The two moved to Dallas where they both learned about the differences in life in a small town and a big city. Although Larry advanced quickly with a very promising future, the two soon realized that there is no place like home. They moved back to Monroe and Larry began working with Dianne’s father, Don Evans, who was a builder and designed homes. Ironically, Evans had built Larry’s parents’ new modern 60’s home in Bastrop when Larry was a senior in high school. Four years later, Larry married Evans’ daughter and began creating a career of doing what he loved best, designing homes. 


When Larry was 27, he bought his father-in-law’s home design business and built the office on Justice Street that he still occupies today. Larry considers Evans to be one of his most valuable mentors. “He was patient and gave me an opportunity to work for him – even when I thought and acted like I knew everything but really knew nothing,” Larry says.

Larry finds that working for himself is most rewarding. While not for everyone, it suits his personality. Over the years there have been challenges. One is that he can’t do the work faster. He has averaged 15-25 active clients all the time, and takes in over a hundred new projects each year. “In the 50 years I have been in business, I can only remember about 45 minutes that I didn’t have any projects waiting to be designed. I have been richly blessed,” he says.

Another challenge has been technology – learning new CAD programs to design houses in 3 dimensions, for one. “It’s great for the client and the designer, but it is a steep learning curve for anyone at times. Still, I’m learning and loving it more every day,” Larry says.

Larry has been fortunate to have talented people who have worked with him in his business. “Early on, Randy Shultz brought talents to the table I did not, and will never have. Michelle Stokes started working as an office assistant while in high school. She was 17 years old. She has been invaluable and indispensable, taking on multiple responsibilities, and doing them perfectly for 40 years.” 


In every aspect of their relationship, Larry and Dianne are partners. Both have a deep faith on which they rely when they face a challenge.

After Dianne worked in retail sales for a time, Hurricane Katrina devastated the Gulf coast. A temporary rescue mission was opened in Bastrop to aid Katrina victims and Dianne was put in charge of operations there. Later the relief center transitioned into a thrift shop that Dianne and her late friend, Sandra Coats, managed. This work touched Dianne and Larry, and they formed Thrive Ministries, a nonprofit to help those in need. 

Six years ago, the couple built Thrive on Thrift – a store that helps local people by taking donations of used goods and selling them at low prices — in Sterlington. The thrift store provides jobs for 20 people who need to work but might not be able to find employment elsewhere. “Dianne loves every one of them, and shares her faith with every customer,” Larry says. “This ministry has been yet another blessing that has come to us — and countless others — through faith. The property that the thrift store is built on was sold twice and both deals fell through. We were upset each time, but God’s plans are always better than our plans.”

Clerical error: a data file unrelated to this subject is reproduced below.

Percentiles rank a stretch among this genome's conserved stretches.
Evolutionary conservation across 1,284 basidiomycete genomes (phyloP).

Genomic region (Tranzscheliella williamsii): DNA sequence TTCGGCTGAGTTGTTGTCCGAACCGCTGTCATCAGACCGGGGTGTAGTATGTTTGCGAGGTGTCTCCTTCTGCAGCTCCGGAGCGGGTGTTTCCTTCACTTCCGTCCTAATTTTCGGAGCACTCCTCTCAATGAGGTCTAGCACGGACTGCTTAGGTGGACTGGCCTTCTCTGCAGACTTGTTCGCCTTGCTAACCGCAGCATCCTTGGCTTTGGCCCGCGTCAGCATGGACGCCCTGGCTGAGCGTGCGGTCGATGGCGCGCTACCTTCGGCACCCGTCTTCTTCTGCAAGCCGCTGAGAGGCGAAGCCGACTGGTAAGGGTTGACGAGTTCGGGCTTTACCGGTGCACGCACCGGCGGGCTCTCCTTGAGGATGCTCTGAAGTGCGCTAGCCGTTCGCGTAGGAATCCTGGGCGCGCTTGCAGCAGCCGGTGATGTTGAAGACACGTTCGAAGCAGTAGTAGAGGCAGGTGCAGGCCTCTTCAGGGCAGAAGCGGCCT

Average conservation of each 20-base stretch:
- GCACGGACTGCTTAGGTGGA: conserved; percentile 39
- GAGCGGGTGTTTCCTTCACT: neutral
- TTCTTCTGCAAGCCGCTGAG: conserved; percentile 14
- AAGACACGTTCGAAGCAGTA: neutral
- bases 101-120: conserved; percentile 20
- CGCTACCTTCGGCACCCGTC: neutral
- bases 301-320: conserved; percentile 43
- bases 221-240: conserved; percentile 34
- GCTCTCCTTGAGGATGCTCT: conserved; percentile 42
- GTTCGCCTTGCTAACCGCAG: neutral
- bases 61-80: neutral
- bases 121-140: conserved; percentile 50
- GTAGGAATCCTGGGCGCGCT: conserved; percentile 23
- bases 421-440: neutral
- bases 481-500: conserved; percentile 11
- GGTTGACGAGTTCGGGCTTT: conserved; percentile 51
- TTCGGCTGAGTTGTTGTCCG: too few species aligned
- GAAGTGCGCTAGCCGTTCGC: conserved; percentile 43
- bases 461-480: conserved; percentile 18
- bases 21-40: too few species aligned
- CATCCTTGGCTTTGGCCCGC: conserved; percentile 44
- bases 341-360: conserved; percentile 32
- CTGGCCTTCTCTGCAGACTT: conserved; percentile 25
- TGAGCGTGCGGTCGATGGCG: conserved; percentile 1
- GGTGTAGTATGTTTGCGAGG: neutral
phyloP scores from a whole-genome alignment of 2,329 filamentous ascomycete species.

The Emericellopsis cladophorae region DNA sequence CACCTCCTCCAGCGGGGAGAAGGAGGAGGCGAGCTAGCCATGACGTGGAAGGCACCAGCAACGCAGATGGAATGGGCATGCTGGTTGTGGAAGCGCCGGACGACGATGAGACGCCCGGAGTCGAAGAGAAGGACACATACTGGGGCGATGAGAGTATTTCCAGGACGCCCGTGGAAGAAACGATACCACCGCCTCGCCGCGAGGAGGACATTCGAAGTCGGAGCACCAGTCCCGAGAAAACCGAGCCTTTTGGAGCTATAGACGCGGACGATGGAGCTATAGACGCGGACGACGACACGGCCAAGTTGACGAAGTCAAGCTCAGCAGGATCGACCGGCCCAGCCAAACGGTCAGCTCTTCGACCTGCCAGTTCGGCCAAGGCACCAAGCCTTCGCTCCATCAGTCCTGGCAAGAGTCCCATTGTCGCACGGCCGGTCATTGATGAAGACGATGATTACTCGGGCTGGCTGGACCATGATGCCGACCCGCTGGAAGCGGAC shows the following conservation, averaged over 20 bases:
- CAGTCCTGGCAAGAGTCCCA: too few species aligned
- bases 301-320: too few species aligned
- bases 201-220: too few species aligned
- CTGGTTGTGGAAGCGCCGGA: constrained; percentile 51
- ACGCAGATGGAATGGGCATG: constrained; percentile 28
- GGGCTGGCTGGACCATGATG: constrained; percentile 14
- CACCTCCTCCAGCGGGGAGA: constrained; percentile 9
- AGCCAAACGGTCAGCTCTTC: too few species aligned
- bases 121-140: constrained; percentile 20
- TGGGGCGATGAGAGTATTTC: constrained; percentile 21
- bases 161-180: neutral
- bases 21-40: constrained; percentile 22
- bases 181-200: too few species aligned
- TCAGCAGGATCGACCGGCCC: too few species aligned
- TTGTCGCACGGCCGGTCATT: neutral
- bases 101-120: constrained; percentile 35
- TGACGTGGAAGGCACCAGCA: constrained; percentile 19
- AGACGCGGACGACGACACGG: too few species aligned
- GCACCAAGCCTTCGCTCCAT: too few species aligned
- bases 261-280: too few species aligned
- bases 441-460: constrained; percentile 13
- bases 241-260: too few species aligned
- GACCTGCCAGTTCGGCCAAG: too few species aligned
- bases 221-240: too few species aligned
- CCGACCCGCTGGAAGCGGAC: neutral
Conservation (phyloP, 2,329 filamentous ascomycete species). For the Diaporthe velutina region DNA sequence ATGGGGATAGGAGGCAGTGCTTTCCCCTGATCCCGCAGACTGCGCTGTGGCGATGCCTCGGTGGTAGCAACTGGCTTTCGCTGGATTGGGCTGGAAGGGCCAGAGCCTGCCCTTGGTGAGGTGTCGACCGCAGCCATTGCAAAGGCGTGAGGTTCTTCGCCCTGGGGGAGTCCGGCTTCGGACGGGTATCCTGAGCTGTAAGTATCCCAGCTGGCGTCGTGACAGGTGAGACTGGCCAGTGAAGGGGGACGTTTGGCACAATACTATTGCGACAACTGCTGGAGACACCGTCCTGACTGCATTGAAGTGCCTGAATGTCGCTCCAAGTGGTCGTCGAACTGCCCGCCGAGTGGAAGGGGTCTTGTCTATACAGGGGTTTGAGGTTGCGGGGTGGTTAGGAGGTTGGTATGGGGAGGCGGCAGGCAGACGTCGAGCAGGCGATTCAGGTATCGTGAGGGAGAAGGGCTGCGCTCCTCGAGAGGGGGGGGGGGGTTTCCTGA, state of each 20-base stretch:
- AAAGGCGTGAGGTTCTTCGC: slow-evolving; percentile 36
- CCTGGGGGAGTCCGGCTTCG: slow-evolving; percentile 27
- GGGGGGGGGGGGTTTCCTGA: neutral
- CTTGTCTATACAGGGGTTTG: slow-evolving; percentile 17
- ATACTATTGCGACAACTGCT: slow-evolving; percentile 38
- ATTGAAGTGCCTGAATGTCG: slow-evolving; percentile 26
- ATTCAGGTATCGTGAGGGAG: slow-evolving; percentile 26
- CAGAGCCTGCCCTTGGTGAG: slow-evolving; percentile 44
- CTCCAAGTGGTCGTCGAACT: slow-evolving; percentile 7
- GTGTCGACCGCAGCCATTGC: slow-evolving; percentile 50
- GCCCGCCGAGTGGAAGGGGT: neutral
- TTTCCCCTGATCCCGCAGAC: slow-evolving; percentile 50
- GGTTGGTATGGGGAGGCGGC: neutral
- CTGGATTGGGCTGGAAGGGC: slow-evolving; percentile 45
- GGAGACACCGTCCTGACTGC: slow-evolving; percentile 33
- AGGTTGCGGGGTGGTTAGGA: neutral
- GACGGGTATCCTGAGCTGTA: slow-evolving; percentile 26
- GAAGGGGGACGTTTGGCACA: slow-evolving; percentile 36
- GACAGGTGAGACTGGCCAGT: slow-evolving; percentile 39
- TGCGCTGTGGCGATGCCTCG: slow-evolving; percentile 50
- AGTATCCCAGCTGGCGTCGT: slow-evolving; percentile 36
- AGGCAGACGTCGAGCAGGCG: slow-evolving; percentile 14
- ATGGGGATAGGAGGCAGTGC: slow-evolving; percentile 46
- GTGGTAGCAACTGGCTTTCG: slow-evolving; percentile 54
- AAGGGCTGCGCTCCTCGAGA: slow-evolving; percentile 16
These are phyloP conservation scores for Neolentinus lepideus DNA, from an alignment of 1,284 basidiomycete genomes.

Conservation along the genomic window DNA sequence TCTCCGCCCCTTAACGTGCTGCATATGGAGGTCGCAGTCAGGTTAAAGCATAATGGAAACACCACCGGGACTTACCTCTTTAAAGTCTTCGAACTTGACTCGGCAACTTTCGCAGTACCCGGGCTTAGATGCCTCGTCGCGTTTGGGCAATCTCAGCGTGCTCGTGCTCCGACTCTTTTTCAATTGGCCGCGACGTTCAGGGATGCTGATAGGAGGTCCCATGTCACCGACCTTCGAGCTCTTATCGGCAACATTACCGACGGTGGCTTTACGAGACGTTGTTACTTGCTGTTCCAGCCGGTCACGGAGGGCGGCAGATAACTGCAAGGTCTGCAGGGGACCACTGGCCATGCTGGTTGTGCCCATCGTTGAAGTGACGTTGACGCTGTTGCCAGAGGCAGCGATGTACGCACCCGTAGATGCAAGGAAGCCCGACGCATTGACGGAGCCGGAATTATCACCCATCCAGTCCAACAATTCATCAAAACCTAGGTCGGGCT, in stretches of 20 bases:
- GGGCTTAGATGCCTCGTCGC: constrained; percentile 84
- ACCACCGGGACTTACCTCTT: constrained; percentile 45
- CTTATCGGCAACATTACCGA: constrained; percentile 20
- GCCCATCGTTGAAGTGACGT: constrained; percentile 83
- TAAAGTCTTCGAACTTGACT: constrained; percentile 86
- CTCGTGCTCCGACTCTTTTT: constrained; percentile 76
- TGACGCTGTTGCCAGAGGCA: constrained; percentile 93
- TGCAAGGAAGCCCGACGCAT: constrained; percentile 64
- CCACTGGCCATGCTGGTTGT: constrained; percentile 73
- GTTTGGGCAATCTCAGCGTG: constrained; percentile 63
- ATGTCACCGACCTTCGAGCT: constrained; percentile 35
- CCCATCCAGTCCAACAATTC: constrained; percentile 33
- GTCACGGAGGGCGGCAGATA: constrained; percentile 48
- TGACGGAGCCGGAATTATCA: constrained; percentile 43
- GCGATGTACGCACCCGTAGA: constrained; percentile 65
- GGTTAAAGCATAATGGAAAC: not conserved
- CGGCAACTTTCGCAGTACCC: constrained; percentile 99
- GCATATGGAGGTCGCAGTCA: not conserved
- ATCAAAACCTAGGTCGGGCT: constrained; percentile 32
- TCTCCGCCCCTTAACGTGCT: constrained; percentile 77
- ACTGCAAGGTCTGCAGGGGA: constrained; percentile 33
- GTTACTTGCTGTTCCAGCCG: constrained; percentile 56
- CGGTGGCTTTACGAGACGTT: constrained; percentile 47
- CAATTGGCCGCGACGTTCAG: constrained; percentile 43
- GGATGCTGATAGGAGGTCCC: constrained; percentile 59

Another story of faith was the creation of Sterling Fields. The property was purchased, Larry had designed the streets and figured the number of lots that could be developed, financing was approved, and a name was chosen, “Sterling Fields.” They were debt free. Should they gamble it all at 60 years of age?

Early one morning during Larry’s quiet time, he asked the question “Should we do this?” Larry closed his eyes, opened his Bible, and placed his blind finger on the page. The verse it pointed to read “Do your planning and prepare your fields then build your house.” (Proverbs 24:27). Larry rushed downstairs to wake Dianne. Their decision was made. The verse was later painted on the walls of the community post office as a birthday gift by their niece, Angela Leachman. 

Though Larry and Dianne don’t have children of their own, they believe that God has blessed them with many children – nieces, nephews, and their youth group family at Christ Episcopal Church. “We are Uncle Larry and Aunt Di to many young people,” Larry says. 

Both agree that the only thing that matters in life is to find ways to love people and help others whenever possible. By doing so, they are living their faith. Each is doing that every day, whether designing houses or lifting up those who need it most. And each is the other’s biggest cheerleader and best friend. They know that life is remarkable and filled with His providence. The main street in Sterling Fields is named Providence Park.